The intended users of the product or the lowest level functional users are the ones who shape the features and functionality of the product. Hence, product owners may be assigned to define solution requirements or more specifically functional, non-functional and transition requirements. These product owners may be identified as solution level or feature level product owners and they will define the features, UI / UX requirements for the product. This group of product owners will be the ones who would most often directly liaise with the implementation team to discuss and prioritize requirements and to evaluate the solution developed providing feedback for improvement.

Product life cycle based classification

Every product goes through different stages during its lifetime. Software products are no different. The 4 common stages of a product are,

  • Inception
  • Growth 
  • Maturity 
  • Decline

The type and number of product owners allocated at each stage may differ as follows.

Normally the idea for a product comes from one single visionary or a group of visionaries, from a business leader or from a business unit head. At this inception stage of ideation stage of the product it may be one business / strategic level product owner assigned to the project. With time from the stage of prototyping, development until the launch of the product and then during the growth stages it may be a group of feature product owners who share the ownership of the product requirements. 

Once launched, the product owner’s responsibilities change towards how they are going to market the product, continually improve the product and ensure that the product goes through multiple life cycles without petering out to a sudden death. The responsibility of extending the lifetime of the product by adding more features, by devising more marketing strategies such as bundle offers, discounts etc. may be assigned to a group of product owners focusing on different aspects of product management. The product owners at these stages must be skillful to experiment ideas, apply learning from other industries or products and constantly be strategically ahead of their competition.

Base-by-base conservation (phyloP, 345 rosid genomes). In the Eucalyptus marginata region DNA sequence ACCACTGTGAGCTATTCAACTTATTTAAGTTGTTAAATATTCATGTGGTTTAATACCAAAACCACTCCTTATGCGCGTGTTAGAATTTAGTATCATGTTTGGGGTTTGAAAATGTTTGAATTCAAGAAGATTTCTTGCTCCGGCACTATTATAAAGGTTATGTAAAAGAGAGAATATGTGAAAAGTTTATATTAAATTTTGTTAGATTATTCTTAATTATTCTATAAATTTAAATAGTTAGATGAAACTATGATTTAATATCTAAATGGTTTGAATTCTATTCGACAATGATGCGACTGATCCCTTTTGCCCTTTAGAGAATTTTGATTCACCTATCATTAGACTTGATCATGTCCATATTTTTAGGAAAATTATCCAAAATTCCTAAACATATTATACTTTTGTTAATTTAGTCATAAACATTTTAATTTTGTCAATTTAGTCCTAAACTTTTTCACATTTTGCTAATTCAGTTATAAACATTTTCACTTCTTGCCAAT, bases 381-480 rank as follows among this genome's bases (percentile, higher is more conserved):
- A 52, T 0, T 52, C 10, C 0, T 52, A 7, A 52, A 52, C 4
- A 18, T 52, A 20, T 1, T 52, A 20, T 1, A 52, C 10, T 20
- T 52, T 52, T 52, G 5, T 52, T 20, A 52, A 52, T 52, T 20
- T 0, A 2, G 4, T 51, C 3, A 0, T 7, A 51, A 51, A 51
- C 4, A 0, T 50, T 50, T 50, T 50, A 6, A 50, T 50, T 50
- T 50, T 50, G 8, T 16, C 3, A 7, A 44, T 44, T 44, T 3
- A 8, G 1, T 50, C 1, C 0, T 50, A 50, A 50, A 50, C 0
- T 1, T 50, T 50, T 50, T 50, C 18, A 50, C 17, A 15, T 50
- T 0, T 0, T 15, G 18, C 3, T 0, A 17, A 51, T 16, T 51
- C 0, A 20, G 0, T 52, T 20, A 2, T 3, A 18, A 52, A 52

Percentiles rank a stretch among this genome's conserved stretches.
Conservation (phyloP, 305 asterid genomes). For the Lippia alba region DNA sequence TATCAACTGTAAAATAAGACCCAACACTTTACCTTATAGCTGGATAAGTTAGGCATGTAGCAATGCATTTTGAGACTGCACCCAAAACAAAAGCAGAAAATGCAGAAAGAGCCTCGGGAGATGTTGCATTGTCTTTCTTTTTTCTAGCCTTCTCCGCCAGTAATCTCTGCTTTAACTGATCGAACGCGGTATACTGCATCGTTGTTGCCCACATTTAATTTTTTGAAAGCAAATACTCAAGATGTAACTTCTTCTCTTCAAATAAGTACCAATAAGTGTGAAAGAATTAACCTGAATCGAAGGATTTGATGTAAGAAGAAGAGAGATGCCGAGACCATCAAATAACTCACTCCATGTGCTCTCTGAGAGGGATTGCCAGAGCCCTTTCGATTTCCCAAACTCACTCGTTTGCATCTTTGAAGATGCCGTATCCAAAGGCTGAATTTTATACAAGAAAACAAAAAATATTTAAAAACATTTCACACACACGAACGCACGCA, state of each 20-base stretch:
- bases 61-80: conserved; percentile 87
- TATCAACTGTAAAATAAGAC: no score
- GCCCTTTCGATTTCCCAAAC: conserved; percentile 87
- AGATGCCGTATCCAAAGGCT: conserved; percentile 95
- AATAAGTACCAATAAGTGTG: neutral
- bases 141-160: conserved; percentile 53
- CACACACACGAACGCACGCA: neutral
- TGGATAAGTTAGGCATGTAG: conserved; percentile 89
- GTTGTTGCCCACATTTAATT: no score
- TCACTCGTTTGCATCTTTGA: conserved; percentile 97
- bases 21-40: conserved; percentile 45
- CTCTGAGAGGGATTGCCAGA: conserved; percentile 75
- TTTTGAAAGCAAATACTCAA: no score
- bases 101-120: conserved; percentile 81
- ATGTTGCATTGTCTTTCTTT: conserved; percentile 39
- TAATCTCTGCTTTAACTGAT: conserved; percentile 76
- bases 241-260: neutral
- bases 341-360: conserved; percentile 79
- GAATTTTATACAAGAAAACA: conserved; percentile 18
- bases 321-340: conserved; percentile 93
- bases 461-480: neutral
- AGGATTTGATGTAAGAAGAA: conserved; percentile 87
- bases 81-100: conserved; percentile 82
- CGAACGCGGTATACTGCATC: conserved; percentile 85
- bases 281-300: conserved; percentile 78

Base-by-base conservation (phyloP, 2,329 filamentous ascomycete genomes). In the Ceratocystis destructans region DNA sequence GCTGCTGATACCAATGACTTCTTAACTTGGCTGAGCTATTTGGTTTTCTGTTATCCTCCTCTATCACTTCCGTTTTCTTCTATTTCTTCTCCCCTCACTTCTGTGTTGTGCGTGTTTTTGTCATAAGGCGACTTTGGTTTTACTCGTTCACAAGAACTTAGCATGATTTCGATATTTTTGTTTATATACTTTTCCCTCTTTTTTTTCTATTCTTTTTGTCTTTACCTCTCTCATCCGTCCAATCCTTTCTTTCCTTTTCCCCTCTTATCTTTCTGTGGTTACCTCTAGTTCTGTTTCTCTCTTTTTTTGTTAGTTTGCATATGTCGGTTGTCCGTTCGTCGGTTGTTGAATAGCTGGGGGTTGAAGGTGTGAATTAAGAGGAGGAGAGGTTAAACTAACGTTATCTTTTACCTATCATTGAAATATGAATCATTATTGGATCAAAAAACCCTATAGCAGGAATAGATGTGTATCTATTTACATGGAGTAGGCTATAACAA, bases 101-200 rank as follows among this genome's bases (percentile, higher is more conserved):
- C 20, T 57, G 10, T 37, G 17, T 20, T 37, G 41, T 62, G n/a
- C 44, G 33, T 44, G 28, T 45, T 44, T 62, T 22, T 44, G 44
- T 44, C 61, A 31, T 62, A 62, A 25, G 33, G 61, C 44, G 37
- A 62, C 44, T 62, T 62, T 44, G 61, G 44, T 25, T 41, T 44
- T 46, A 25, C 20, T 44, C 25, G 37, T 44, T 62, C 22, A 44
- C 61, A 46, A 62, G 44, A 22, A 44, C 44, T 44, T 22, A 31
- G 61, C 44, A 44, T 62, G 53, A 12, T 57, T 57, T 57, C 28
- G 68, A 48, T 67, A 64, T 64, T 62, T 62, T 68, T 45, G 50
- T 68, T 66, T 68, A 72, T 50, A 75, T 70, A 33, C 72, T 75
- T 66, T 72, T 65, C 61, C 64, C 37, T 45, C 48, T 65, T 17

Location based product owners

This is one of the most common types of requirements for product owners which arises as a result of geographically dispersed product development teams. More often than not, the principal product owner from the client organization resides in a country different from that of where the implementation team is located.

As a result, a business analyst is assigned as the proxy product owner to collaborate with the principal product owner to elicit, understand and document requirements, and in doing so become as knowledgeable as the principal product owner. The responsibilities of the proxy product owner is not limited to assimilating and transferring information, but also extends to shaping the product by studying the market trends and patterns.

Conclusion

Product owner is the most important role in terms of shaping the product life cycle and in turn the journey the implementation team experiences in delivering it. The product owner role should be defined and used wisely in order to ensure value is added to the stakeholder at each stage.